Warhorse Studios Replaces Subversion with Helix Core to Enable Agile Workflows and a Continuous Integration Pipeline
Helix Core, the enterprise-class versioning engine by Perforce, empowers sophisticated game development at Warhorse Studios. In the studio’s quest to take players to the height of Medieval Europe, Helix Core streamlines support for large binary files and feeds into their continuous integration (CI) pipeline.
Although Warhorse Studios as a company is relatively new to the gaming industry, its founders and staff are not. Based out of Prague, members of the 100-person team has been involved in the design and development of “Mafia I,” “Mafia II,” “Operation Flashpoint: Dragon Rising,” “Operation Flashpoint: Resistance,” and more. The studio is gearing up to release its first title, “Kingdom Come: Deliverance” in February 2018.
Warhorse Studios aims to shake up the genre with its historically accurate, first-person RPG, which boasts “dungeons, but no dragons.” After a successful Kickstarter campaign earned the studio more than £1 million from backers, Warhorse Studios and publishing partner Deep Silver are set to release the game for PlayStation 4, Xbox One, and PC.
Why Helix Core
Storing of Binary Files
Integration with Build Tools
“Game Development is different than other forms of engineering. You can’t plan for it with the same accuracy you might plan your housing renovations or landscaping projects,”
Development Environment at a Glance
Company name: Warhorse Studios
Headquarters: Prague, Czech Republic
Industry: Game Development
Perforce customer since: 2004
Number of Helix users: 75
Number of development sites: One
Number of files: 2 Million (3 TB)
Client platforms: Windows
Challenges in Game Development
Storing Binary Files
Before Perforce, the studio was using Subversion for binary files and Mercurial for code. As Warhorse Studios ramped up, scale and performance concerned the team. Like many gaming studios, they needed to streamline binary file management and saw the benefit in consolidating all of their digital assets onto a single platform, including the resulting artifacts coming out of their CI and automated build process.
The ability for Helix Core to manage large files and allow the team to fulfill their vision of Agile by enabling CI/CD made Perforce the obvious choice for Warhorse Studios.
Agile in Game Development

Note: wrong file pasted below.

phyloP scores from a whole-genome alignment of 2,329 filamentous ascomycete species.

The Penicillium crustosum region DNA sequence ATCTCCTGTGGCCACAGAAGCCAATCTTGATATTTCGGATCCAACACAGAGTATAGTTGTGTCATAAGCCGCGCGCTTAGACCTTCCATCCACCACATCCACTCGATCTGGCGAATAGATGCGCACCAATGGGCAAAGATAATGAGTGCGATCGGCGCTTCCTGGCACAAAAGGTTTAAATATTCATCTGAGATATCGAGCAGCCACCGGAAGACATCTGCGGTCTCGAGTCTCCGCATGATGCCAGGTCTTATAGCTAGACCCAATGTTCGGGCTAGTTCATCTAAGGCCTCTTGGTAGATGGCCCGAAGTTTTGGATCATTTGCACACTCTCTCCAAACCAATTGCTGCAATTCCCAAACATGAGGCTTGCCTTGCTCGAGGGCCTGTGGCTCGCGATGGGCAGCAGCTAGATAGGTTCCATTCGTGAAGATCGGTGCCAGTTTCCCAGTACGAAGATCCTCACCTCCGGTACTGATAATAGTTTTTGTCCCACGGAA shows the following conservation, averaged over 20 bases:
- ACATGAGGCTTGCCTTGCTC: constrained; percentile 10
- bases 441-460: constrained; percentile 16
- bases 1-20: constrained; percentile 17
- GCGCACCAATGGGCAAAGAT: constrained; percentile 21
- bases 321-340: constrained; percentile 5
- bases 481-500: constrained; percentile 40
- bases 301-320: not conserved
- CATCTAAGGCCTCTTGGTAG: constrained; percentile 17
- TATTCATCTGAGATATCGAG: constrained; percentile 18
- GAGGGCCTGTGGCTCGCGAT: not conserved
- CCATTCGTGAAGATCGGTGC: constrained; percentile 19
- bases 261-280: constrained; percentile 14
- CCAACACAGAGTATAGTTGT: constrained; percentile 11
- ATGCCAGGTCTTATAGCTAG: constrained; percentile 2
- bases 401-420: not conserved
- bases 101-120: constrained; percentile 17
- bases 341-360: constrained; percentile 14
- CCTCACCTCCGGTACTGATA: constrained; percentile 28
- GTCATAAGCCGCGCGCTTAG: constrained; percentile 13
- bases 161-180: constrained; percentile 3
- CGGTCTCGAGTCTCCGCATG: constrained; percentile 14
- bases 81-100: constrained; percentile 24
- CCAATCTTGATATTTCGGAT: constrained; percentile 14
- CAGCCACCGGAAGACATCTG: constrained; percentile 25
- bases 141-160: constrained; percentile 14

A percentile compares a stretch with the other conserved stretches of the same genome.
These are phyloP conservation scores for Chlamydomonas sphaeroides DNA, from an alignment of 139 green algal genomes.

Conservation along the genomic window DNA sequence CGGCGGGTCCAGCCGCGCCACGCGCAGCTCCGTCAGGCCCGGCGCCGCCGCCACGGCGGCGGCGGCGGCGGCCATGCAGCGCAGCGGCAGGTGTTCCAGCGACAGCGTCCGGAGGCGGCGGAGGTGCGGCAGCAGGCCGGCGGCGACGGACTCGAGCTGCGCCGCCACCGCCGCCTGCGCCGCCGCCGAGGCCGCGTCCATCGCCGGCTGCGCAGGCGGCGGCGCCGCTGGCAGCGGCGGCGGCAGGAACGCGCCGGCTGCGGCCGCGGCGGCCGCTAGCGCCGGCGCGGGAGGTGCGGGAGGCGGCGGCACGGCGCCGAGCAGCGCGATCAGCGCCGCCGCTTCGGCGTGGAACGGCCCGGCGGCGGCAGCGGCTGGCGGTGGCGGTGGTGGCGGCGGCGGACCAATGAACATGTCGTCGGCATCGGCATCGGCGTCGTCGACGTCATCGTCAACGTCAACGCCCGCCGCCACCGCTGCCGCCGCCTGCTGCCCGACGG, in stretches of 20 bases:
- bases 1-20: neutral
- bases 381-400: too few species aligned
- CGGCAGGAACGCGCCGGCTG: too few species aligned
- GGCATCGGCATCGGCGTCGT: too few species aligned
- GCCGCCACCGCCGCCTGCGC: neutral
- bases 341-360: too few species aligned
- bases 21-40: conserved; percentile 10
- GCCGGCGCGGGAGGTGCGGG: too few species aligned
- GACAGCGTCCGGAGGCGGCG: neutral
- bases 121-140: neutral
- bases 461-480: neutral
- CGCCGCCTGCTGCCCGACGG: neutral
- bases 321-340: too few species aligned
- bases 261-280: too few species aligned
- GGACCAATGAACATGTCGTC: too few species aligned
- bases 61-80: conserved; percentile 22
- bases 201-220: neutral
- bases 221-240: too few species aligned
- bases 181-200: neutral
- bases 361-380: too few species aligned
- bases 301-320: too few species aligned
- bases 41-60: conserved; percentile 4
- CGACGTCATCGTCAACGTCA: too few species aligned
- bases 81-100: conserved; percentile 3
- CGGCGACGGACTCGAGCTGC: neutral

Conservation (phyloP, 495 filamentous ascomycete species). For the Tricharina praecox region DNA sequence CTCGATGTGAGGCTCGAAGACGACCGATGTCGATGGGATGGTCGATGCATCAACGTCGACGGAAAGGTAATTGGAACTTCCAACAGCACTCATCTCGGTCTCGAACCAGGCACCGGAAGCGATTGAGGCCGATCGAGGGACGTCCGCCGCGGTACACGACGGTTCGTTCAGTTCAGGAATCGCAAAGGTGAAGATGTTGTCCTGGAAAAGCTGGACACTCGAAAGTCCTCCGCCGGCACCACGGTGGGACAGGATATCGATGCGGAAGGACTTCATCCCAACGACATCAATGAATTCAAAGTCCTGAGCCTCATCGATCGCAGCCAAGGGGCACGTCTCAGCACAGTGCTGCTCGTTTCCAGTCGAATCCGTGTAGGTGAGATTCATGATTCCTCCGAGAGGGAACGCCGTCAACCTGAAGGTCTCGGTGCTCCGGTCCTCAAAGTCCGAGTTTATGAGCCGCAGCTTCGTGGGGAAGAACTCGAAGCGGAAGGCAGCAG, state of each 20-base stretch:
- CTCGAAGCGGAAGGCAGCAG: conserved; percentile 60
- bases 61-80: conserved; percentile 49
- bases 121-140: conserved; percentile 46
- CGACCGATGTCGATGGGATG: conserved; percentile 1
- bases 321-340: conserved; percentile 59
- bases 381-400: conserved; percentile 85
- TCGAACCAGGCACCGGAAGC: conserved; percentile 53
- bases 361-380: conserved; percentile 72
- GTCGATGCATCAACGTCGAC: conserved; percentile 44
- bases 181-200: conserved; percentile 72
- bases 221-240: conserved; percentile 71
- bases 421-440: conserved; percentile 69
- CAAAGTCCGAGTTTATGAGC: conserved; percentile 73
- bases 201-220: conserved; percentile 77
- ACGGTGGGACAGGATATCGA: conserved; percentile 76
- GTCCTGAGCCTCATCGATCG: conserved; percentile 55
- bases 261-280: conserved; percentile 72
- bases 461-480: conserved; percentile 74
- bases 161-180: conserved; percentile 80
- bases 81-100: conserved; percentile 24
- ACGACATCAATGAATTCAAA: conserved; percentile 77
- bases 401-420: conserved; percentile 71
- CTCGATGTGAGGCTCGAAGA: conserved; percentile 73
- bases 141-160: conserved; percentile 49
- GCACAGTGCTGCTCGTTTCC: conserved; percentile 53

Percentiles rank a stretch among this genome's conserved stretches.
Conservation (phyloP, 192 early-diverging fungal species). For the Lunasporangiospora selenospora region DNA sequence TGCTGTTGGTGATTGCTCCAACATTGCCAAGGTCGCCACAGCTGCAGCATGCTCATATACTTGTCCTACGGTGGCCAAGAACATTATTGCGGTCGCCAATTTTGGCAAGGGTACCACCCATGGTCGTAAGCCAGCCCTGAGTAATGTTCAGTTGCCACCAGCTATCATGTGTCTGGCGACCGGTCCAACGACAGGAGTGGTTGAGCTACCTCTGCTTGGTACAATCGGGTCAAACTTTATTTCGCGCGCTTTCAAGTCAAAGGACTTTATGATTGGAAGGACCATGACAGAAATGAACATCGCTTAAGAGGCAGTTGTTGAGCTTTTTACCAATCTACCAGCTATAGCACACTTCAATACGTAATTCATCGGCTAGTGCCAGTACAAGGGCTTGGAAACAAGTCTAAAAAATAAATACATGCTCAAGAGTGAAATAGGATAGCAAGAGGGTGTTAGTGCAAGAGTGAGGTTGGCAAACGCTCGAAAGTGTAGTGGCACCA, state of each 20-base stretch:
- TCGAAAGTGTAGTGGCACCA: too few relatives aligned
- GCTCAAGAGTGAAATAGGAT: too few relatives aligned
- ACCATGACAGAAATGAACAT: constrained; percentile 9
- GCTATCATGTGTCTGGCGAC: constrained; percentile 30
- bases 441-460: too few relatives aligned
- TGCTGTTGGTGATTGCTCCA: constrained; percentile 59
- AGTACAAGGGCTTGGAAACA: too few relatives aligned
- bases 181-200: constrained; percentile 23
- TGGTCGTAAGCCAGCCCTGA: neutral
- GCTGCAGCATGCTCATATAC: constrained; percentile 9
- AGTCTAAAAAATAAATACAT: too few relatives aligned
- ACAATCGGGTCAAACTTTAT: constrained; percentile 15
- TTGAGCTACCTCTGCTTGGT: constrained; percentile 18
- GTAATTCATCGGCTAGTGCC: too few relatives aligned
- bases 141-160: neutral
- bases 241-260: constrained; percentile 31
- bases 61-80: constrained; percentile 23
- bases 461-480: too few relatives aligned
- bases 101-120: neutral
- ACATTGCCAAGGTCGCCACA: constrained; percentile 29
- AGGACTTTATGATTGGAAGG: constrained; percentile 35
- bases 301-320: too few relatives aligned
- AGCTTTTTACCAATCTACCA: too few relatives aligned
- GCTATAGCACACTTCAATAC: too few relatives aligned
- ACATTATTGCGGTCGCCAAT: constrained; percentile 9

“(Game) Development is different than other forms of engineering. You can’t plan for it with the same accuracy you might plan your housing renovations or landscaping projects,” says Martin Klíma, Executive Producer at Warhorse Studios and long-time advocate of Agile workflows and CD.
“When you build new software, you’re building something that doesn’t exist; you might think something will take two months, but it could also take three or four. Therein lies the central tenets of Agile development: embracing change and adapting to it.”
According to Klíma, Agile in a game development environment varies greatly from how it is used to develop business applications. In contrast to an environment where you are interacting with customers, capturing and refining their requirements, developing new features based on that feedback, and releasing them in short iterations, the benefits of Agile for Warhorse Studios come from taking the team’s design and copy, and efficiently building the software to bring it to life. The biggest impact from that process is the visibility into the progress, and the ability for the team to see working code throughout a prolonged period of gestation.
Storing Binary Files: Check
Warhorse Studios knew they needed a better version control system when it was proving more inconvenient to manage their large binary files in Subversion. Helix Core has allowed individual contributors to free themselves of Subversion’s unwieldy “pristine copies,” which took twice the space on their hard drives. Strictly enforced file-locking further streamlined design iterations on large binary files, eliminating a lot of wasted time, effort, and frustration among team members.
Integrating with Build Tools: Double Check
With the implementation of Helix Core, Warhorse Studios was able to reap the benefits of CI. Today, Helix Core fires off automated builds into the studio’s nine TeamCity build servers. The process keeps the project moving forward while simultaneously safeguarding all of the artifacts that come out for their build servers. The team uses the Helix API for Python, P4Python, to support a variety of automated tasks, many related to proprietary applications that are invoked to prepare graphics for the build process.
Disaster Recovery: Bonus Point
Helix Core and P4Python have allowed Warhorse Studios to build a robust disaster recovery plan for their development environment. Developers and designers sync and submit work daily so that nothing escapes version control. The main server is mirrored in real-time to a replica server on premise. Automation created by Warhorse Studios generates checkpoints every night and copies new and changed files, along with all necessary metadata, into AWS cloud for backup.
With more expansive audio and greater visual quality, file sizes and game complexity continue to grow. The team is pushing past the traditional limitations of CD methodology in game development by expertly and innovatively building out their CI pipeline to avoid feature creep, keep up with shifting priorities, and speed up delivery. Warhorse Studios knows it has found a version control solution that will grow with them, so they can focus on employing the technology of the future to tell the stories of the past.